The reasons for the poor performance of the physicians in communication are complex. Possible reasons include a high workload for physicians, lack of medical training in communication skills, and a weak healthcare system. Physicians generally failed to realize the importance of communication skills or the relationship between physicians and patients in improving physician–patient communication. Moreover, they tended to attribute medical conflicts to their high workload or patients’ low medical literacy. The high workload was a primary reason for poor communication skills. Physicians have limited time for each patient, and sometimes it is impossible to deliver a satisfactory service in the short time scheduled for consultations. The low medical literacy of patients worsens the condition and it requires more skills of physicians to communicate with the patients [15].

Behaviors commonly causing good physician–patient communication

Physician behaviors were found to be positively associated with health outcomes. These behaviors included the physician’s expression of intellectual appreciation of a patient’s situation (empathy as a discrete variable) [16], empathy as a global assessment variable [17], provider statements of reassurance or support, and encouragement of the physician for patient’s questions (patient-centered behavior) [18], allowing the patient’s point of view to guide the conversation in the concluding part of the visit [19], high proportion of objective statements in the concluding part of the visit (explanation) [20], a predominantly passive physician [21], a physician’s expression of positive reinforcement or good feelings of the provider in regard to patient’s actions, possessions, or self (encouragement) [16], laughing and joking from the provider’s side (tension release) [21], physicians who addressed problems of daily living, social relations, feelings, and emotions of the patients (psychosocial talk) [22], question (both closed and open-ended) asking about and counseling for psychosocial issues [22], increased time on health education [23], sharing medical data with the patient [24], discussion of treatment effects [23], friendliness [22], courtesy [17], receptivity to patient’s questions and statements (listening behavior) [17], summarization, talking at the patient’s level, and clarifying statements (information giving) [17], a more dominant physician [22], orienting the patient during the physical examination [25], increased encounter length [17], and more time spent on history taking [23], or patient health education [23].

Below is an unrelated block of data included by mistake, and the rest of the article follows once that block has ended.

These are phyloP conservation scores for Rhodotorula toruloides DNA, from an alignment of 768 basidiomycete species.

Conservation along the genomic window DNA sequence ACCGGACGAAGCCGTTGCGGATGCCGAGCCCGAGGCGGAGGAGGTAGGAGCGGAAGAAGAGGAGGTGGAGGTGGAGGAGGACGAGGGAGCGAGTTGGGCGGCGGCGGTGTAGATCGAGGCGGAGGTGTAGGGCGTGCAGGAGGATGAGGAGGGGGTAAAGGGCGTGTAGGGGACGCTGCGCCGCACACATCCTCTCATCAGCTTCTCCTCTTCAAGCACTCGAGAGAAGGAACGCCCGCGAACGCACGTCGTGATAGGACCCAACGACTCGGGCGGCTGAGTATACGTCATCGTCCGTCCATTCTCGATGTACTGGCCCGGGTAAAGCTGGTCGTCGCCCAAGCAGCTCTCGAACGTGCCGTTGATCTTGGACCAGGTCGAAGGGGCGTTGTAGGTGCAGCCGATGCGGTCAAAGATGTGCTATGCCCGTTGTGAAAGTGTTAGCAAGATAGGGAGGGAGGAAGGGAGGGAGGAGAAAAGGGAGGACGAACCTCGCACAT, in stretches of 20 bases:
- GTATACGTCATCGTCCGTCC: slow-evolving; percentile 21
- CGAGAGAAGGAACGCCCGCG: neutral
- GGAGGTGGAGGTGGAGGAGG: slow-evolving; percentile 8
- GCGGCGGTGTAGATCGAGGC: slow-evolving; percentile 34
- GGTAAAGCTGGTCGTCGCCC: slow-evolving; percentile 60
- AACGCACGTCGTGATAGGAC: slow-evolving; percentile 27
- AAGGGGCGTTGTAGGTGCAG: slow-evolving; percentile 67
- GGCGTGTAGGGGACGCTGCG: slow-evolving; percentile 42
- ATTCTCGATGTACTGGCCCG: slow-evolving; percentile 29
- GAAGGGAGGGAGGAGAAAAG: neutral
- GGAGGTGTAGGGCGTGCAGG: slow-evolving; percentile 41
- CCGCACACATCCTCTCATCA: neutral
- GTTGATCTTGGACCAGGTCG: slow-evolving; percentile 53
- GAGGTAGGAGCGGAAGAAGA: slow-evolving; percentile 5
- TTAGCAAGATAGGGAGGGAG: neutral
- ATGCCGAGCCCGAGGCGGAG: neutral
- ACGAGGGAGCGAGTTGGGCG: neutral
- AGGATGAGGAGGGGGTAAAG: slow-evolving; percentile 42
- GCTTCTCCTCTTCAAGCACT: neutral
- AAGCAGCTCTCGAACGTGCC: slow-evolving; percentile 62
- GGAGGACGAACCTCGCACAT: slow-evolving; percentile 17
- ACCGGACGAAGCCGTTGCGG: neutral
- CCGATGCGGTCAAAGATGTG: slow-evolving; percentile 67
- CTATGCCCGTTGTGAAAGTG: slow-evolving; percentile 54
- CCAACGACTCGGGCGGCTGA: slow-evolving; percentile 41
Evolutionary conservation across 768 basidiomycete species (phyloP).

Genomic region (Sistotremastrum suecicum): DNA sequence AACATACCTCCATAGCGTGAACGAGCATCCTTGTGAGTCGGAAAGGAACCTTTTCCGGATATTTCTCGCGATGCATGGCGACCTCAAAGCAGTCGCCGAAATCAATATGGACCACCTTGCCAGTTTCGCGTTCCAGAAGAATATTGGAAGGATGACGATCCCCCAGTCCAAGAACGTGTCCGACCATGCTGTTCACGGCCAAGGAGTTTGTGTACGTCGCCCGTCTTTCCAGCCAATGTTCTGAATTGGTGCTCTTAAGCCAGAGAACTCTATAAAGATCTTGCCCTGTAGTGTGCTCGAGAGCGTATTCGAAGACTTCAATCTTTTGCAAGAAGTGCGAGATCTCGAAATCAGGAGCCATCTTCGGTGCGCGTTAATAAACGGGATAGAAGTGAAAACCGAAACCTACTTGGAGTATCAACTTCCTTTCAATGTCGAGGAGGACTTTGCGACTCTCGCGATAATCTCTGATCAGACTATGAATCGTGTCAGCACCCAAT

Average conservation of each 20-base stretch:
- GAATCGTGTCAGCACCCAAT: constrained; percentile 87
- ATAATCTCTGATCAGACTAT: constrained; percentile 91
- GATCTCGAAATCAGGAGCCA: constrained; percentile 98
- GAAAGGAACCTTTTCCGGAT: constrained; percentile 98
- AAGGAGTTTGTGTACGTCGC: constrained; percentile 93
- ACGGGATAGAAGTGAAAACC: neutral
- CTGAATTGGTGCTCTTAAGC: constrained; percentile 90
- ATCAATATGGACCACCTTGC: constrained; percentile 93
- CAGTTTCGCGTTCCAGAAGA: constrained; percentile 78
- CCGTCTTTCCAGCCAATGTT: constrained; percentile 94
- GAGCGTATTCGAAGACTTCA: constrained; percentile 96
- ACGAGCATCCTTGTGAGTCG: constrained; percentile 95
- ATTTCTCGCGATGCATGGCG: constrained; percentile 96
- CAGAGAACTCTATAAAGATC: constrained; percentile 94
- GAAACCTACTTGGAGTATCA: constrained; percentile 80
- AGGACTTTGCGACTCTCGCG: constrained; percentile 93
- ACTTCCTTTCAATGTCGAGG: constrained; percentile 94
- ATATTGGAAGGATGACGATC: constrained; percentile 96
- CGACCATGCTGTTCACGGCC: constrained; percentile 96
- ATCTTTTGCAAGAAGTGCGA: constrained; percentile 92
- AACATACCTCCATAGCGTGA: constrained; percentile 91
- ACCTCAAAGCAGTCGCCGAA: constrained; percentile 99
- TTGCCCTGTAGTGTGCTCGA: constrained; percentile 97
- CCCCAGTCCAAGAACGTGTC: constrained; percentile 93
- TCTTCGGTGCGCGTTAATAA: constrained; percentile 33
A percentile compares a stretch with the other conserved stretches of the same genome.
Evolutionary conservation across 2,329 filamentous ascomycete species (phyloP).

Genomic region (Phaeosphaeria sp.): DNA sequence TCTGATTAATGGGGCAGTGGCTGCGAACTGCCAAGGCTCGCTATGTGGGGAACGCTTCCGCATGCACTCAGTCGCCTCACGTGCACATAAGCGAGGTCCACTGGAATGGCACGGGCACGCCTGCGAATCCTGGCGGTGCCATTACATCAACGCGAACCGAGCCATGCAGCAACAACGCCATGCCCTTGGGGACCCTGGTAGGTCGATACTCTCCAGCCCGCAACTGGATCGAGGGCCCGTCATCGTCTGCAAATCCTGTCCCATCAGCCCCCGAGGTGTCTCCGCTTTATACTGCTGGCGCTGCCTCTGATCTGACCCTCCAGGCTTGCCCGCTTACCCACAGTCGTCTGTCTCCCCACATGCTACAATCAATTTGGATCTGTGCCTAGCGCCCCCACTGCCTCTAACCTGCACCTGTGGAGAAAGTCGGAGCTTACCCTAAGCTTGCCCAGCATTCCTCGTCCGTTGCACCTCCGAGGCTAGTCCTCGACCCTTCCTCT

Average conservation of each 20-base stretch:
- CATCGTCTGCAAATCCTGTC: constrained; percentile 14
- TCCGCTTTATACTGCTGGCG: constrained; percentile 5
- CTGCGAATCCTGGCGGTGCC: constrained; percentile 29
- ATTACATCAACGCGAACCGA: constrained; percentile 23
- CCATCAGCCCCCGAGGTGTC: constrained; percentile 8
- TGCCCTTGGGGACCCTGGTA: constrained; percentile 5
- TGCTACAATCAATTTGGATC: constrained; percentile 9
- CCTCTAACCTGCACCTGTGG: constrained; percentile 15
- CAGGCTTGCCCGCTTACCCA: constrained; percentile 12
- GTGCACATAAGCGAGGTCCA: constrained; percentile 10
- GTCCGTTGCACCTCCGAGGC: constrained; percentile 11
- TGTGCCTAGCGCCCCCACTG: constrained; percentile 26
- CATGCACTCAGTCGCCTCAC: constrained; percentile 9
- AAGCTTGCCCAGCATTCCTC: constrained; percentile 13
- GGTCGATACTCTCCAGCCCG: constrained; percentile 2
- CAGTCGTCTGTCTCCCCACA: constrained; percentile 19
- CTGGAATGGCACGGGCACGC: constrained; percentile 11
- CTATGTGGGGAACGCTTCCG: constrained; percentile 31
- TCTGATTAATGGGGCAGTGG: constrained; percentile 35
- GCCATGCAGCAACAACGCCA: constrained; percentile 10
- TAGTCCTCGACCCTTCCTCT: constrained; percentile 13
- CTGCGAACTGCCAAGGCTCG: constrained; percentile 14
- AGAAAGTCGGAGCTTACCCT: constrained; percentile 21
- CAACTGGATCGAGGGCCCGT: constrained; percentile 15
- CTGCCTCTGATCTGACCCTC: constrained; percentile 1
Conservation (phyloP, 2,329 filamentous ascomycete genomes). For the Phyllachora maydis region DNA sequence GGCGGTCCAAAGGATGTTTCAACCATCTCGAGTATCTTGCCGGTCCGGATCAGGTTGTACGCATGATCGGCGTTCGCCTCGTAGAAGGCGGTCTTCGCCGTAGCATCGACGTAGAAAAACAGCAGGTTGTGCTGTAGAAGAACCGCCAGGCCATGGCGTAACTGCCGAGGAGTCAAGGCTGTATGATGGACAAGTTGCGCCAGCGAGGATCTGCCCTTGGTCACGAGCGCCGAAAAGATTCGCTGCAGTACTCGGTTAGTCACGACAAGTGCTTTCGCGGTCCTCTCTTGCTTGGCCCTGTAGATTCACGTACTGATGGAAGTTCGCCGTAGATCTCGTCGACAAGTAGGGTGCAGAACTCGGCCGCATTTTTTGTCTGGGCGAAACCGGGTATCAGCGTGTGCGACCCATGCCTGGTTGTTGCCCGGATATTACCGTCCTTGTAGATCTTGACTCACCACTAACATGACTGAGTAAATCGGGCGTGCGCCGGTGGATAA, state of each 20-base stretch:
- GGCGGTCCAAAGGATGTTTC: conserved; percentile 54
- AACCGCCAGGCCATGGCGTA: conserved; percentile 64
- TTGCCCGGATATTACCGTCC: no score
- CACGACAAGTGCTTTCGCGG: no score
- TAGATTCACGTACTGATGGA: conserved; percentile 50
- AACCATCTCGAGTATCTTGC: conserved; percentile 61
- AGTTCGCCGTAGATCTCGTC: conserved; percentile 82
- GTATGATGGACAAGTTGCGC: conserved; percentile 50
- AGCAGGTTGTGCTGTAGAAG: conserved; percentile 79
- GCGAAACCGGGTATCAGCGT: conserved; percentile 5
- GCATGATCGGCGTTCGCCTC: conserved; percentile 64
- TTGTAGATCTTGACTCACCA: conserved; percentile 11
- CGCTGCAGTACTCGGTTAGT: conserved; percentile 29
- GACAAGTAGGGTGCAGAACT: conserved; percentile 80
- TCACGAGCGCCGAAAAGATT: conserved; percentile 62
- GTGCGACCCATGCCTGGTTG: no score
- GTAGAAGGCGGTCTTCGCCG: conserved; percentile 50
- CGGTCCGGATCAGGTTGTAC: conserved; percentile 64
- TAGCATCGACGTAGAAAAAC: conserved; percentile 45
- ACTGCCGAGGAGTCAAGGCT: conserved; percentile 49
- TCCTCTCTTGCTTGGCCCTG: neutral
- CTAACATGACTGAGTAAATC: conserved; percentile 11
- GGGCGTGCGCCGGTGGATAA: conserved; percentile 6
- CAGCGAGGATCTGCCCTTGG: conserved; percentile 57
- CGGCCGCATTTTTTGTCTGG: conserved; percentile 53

Conclusion

Low medical literacy of patients, the high workload for physicians, and low awareness of communication skills lead to failure of expressing a friendly attitude towards patients or involving them in decision making which leads to patient’s distrust and defensive behavior and then the failure of the full collection of patient information.

List of Abbreviations

None.


Funding

None.


Declaration of conflicting interests

None.


Consent for publication

Not applicable.


Ethical approval

Not applicable.


Author details

Arwa Abdullah Aseeri1, Abdulmajeed Eidhah Alswat2, Abdulelah Mohamed Alessa2, Abdulrahman Fahad Alaql2, Osama Sulaiman Alkhudhairi2, Majed Hassan Alghamdi3, Maram Mubarak Barkoot2, Sahab Mohammed Alsari2, Faris Mohammed Alreshidi4, Maha Fahad alluqmani5

  1. Medical College, King Khalid University, Abha, Saudi Arabia
  2. College of Medicine, Imam Mohammed Bin Saud University, Riyadh, Saudi Arabia
  3. Faculty of Medicine, King Abdulaziz University, Jeddah, Saudi Arabia